Switched on Scotland: A roadmap to widespread adoption of plug in vehicles

9 Economic Opportunity

Economic opportunities associated with the adoption of plug-in vehicles can be divided into two broad categories: Direct opportunities from the development of goods and services associated with plug-ins, such as the manufacture of parts for the vehicles and the provision of charging services; and indirect opportunities from efficiencies or changes in services by existing companies as they adopt plug-ins.


Early leadership in advancing plug-in vehicles creates jobs and makes Scottish businesses more competitive.

9.1 Progress so far

To promote Scotland as a leading plug-in vehicle nation, the E-cosse partnership has been leading an international dissemination programme, presenting Scotland's story at a range of international events. Locations include: Barcelona, Bratislava, Japan, Ireland and Belgium.

There have also been specific initiatives to encourage the development of new goods and services for plug-in vehicles in Scotland.

The Scottish Enterprise Mobility Integration Challenge was setup in 2013 as part of a vision to make Scotland the global location of choice for the demonstration of Smart Mobility products[15]. It closed to applicants in January 2014, after generating 57 collaborative demonstrator project ideas involving over 180 firms. Bidders committed £61 million of investment, seeking £47 million of public sector support and private sector investment.

In March 2016, seven technology companies in Scotland received a share of £2.5m from OLEV and Innovate UK for emission-cutting technology projects[16].

Projects include:

  • Sunamp Ltd leading a team to transform chilled or frozen food fleets using 'thermal store' technology to minimise battery power used up to keep food deliveries fresh;
  • AGM Batteries Ltd working on sodium-ion batteries for plug-in vehicles.

Transport Scotland has secured European Regional Development Funding and is scheduled to launch a Low Carbon Travel and Transport Challenge Fund in November/December 2016. This capital funding will support the development of 'hubs', including refuelling facilities for a range of alternatively fuelled vehicles. The programme also aims to increase the number of ULEV registration in Scotland by 200. £8 million is available during the first phase, which runs until the end of 2018.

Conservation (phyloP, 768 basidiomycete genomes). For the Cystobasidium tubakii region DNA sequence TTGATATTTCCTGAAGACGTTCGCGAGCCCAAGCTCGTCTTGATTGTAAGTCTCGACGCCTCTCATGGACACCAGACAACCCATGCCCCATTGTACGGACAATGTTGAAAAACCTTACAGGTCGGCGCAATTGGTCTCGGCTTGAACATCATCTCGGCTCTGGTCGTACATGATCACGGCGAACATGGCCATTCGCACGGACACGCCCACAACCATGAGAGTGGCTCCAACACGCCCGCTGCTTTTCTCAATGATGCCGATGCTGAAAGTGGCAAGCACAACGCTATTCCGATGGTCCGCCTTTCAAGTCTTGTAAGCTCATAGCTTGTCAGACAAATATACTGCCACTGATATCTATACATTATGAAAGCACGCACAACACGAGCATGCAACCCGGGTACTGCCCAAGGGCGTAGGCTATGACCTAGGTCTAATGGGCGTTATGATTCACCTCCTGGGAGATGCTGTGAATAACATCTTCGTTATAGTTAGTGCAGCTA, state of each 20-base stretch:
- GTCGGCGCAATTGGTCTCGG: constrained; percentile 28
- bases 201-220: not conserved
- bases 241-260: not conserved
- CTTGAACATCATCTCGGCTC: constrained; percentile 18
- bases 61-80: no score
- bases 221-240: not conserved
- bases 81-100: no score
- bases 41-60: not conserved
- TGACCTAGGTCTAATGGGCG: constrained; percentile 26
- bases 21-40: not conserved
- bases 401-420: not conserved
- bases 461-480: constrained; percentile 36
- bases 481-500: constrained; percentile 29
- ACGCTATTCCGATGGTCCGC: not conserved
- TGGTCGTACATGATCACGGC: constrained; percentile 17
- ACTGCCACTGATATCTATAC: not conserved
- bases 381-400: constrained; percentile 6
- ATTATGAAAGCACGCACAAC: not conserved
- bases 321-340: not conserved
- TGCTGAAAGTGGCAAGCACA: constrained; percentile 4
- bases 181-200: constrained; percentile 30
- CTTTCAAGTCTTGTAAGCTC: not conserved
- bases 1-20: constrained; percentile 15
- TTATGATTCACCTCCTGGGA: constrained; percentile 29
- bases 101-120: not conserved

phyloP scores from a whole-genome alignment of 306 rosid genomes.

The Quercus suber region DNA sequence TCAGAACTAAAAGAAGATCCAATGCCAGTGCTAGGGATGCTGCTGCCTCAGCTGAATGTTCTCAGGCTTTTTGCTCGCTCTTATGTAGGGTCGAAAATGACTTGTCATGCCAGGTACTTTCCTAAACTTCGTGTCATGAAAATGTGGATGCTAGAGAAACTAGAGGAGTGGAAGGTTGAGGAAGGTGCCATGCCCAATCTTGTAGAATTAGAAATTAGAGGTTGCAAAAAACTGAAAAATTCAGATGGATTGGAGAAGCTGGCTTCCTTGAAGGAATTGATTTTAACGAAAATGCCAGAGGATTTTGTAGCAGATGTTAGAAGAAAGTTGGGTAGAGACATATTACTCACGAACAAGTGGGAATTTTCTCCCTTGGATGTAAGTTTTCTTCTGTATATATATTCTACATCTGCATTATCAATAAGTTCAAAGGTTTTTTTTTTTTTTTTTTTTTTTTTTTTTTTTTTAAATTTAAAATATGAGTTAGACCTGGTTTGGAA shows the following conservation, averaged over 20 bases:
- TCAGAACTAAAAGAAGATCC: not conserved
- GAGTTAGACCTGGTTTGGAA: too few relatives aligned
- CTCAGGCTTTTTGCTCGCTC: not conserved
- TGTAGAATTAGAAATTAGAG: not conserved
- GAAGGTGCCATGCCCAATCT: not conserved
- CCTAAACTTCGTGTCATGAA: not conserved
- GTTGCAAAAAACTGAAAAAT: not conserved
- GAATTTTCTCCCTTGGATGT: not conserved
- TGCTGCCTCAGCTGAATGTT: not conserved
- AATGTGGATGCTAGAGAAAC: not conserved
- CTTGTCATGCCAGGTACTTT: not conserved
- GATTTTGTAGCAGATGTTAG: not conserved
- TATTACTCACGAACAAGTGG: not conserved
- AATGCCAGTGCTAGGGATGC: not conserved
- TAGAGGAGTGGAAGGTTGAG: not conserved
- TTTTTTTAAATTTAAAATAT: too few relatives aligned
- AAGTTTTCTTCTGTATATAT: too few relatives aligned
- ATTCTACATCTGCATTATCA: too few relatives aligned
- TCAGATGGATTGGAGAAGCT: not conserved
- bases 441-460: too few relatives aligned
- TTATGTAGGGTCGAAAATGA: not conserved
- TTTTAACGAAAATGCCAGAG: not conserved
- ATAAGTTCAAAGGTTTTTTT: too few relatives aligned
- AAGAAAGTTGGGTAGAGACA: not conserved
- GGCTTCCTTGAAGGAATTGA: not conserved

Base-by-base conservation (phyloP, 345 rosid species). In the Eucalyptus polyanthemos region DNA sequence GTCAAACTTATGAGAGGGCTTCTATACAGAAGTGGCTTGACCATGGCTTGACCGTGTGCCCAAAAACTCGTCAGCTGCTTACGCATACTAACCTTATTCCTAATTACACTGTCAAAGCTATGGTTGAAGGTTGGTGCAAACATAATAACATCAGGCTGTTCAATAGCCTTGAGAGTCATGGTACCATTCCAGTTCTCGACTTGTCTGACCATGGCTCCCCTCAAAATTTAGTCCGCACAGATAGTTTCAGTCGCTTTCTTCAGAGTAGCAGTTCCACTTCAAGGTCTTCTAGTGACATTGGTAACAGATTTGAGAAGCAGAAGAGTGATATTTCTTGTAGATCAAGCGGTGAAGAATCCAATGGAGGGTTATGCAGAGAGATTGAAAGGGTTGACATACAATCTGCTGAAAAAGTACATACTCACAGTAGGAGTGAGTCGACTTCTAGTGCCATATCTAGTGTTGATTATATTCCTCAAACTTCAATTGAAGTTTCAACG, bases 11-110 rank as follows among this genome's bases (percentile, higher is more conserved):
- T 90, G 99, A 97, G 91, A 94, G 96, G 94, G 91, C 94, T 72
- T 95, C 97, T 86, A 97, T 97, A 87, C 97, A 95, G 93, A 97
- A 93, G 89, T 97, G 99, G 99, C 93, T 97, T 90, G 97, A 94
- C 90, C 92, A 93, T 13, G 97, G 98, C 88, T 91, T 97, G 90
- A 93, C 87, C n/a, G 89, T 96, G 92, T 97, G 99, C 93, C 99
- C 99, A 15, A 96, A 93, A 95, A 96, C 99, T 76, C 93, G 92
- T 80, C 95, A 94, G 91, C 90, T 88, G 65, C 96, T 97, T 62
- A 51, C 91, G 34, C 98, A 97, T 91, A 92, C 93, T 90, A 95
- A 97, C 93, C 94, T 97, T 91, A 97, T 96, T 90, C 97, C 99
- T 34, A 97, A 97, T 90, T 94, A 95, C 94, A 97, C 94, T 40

In 2016, Scottish Enterprise provided an R&D grant of £285,000 to Livingston-based Route Monkey[17] to develop new technology to enable plug-in vehicle drivers to follow an optimum route to get the most miles per charge. The funding contributes towards the total project cost of £750,000 and will create four new permanent jobs.

There have been a range of incentives to encourage business to adopt plug-in vehicles including:

  • Initiatives to encourage workplace charging (with EST funding the installation of charge points at over 200 organisations to date)
  • Financial support such as EST's Low Carbon Transport Loan
  • Guidance material and promotional activity

To date, the Low Carbon Transport Loan has supported the purchase of over 130 plug-in vehicles by businesses. For example, East Coast Organics, a farm based in the village of Pentcaitland is using plug-in vans purchased through the loan fund for its delivery operations.

Minister for Transport and the Islands, Humza Yousaf, visiting East Coast Organics inJune 2016 (Source: Chris Watt Photography)

Figure 12 – Minister for Transport and the Islands, Humza Yousaf, visiting East Coast Organics in June 2016 (Source: Chris Watt Photography).

There has also been initiatives to make the business case for organisations to adopt plug-in vehicles. Organisations involved in Switched On Fleets, benefitted from analysis that identified opportunities to save fuel and money by incorporating plug-in vehicles. The analysis explored the current usage of the existing fleet, identified which vehicles could be replaced by plug-ins and which models would be most appropriate and cost effective. It also provided organisations with reliable evidence on which to base investment decisions for plug-in vehicles.

Companies like '203020 Electric', which runs the largest all-electric taxi fleet in Scotland, have also benefitted. Supported by Dundee City Council, EST and Transport Scotland and launched in April 2015, the firm reported having driven over a million all-electric miles by February 2016, a target reached well ahead of schedule. Owner David Young said: "We never expected to hit a million miles so soon but it's terrific that we have. It just goes to show how well the people of Dundee have taken to the idea of electric taxis. And each driver is saving between £120 and £130 a week on fuel so they're delighted."[18]